Kendrick Lamar is one of the leading musicians in the business after his critically hailed breakthrough album, “good kid, m.A.A.d City” (2012) and its equally acclaimed followup, “To Pimp a Butterfly” (2015). Then he released a companion album of unfinished demos in 2016, “untitled unmastered.” He’s currently working on new material, and he discussed his inspirations when he sat down for an interview with the New York Times.
“We’re in a time where we exclude one major component out of this whole thing called life: God,” he says. “Nobody speaks on it because it’s almost in conflict with what’s going on in the world when you talk about politics and government and the system … It’s very urgent.”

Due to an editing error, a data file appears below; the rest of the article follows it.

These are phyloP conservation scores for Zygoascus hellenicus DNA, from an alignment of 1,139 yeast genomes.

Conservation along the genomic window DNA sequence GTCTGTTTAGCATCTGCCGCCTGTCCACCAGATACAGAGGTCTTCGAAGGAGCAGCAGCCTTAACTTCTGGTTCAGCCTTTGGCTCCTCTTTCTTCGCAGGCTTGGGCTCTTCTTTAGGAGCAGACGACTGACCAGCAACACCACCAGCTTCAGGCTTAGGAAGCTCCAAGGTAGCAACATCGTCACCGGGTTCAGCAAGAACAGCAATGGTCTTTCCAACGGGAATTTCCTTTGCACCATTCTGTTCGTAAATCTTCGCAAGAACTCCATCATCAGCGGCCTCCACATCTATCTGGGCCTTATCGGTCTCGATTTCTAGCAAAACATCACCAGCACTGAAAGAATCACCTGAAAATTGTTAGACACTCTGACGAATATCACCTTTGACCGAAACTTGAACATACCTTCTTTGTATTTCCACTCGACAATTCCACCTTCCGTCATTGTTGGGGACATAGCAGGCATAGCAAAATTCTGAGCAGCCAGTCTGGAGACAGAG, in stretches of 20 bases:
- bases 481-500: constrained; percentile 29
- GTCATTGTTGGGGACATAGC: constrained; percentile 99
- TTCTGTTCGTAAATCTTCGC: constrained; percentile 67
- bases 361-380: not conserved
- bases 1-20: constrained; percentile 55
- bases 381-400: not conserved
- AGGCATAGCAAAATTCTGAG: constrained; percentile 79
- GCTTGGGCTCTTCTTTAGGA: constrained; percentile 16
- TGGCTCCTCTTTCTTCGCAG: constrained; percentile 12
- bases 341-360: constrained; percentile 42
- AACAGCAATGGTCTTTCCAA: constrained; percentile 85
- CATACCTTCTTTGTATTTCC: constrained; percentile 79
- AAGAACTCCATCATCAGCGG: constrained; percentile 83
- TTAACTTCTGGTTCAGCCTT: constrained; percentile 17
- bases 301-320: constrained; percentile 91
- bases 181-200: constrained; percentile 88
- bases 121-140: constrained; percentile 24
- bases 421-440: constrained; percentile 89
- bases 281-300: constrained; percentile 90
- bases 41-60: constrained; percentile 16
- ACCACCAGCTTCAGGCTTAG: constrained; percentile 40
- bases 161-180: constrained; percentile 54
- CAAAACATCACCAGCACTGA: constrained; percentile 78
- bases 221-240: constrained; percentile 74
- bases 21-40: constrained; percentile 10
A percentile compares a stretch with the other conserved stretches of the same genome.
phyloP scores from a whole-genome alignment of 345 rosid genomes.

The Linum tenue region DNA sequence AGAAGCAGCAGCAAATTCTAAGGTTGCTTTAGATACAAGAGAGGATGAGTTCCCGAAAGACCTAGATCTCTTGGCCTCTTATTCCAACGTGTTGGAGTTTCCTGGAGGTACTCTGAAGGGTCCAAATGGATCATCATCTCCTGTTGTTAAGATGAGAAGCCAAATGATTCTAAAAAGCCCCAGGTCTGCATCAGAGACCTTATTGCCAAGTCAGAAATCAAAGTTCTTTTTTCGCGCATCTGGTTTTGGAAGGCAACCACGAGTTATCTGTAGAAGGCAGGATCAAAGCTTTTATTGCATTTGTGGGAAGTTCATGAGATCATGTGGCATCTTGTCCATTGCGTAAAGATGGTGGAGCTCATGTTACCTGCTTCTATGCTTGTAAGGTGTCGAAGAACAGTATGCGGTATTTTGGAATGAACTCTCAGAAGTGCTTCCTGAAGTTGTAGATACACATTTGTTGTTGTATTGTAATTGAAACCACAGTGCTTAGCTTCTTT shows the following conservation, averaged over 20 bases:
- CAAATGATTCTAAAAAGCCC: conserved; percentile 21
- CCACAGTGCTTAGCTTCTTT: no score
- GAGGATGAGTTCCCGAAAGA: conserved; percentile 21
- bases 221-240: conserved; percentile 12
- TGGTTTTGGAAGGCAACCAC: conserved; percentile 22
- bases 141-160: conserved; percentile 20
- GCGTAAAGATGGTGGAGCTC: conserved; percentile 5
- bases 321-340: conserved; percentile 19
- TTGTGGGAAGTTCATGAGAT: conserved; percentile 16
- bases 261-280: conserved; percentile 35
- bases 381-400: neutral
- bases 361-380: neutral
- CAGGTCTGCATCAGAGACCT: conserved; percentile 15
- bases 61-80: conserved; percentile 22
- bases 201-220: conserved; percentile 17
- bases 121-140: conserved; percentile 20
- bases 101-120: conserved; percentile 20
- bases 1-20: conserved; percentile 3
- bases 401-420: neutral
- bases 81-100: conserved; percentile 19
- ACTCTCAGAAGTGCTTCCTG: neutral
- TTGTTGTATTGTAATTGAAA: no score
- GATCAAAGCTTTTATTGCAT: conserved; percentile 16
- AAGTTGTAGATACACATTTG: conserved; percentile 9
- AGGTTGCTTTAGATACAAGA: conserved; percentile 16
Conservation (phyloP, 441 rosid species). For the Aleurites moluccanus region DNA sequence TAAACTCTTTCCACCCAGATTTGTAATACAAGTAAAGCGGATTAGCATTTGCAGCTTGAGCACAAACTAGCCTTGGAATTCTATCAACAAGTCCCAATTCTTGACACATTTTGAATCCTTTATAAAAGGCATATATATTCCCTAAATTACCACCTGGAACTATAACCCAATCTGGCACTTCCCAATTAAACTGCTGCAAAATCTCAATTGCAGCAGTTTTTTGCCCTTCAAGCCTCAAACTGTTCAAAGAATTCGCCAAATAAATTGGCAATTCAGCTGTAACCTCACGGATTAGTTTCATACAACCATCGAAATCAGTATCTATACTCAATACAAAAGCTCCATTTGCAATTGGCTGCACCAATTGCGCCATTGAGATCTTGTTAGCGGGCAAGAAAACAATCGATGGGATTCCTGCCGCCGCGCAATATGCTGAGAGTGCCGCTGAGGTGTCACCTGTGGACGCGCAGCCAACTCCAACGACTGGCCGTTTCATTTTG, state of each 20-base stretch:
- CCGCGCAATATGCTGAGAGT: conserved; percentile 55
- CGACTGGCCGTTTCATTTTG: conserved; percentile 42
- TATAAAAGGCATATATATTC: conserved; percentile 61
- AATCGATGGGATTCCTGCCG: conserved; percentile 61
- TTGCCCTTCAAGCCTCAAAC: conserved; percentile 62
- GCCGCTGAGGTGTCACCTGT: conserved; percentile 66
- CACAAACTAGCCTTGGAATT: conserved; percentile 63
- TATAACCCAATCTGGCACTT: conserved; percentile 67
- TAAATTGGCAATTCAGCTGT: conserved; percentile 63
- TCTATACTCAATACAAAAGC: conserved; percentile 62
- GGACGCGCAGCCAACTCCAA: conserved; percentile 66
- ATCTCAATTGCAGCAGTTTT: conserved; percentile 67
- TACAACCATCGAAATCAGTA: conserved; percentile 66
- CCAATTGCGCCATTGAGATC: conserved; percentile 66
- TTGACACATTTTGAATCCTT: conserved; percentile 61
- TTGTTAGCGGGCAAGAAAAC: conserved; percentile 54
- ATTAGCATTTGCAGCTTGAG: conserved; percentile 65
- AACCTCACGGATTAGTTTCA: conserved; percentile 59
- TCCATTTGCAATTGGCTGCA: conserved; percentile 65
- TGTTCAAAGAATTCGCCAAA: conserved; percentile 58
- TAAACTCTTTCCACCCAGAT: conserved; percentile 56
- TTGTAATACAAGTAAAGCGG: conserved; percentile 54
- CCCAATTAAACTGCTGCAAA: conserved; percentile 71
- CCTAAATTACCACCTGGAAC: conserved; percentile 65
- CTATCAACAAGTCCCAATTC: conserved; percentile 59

Lamar is also wrestling with ideas of fatherhood, but in an abstract way. “This is what goes on in my mind as a writer. One day, I may have a little girl … And she’s gonna say things or do things that you may not condone, but it’s the reality of it … Learning how to accept it, and not run away from it, that’s how I want this album to feel.”
Lamar’s work has already earned him seven Grammys, including Best Rap Album for “Butterfly,” but he lost both of his bids for Album of the Year. He was nominated again for Album of the Year as a featured artist on Beyonce‘s “Lemonade,” but she controversially lost that race to Adele‘s “25.”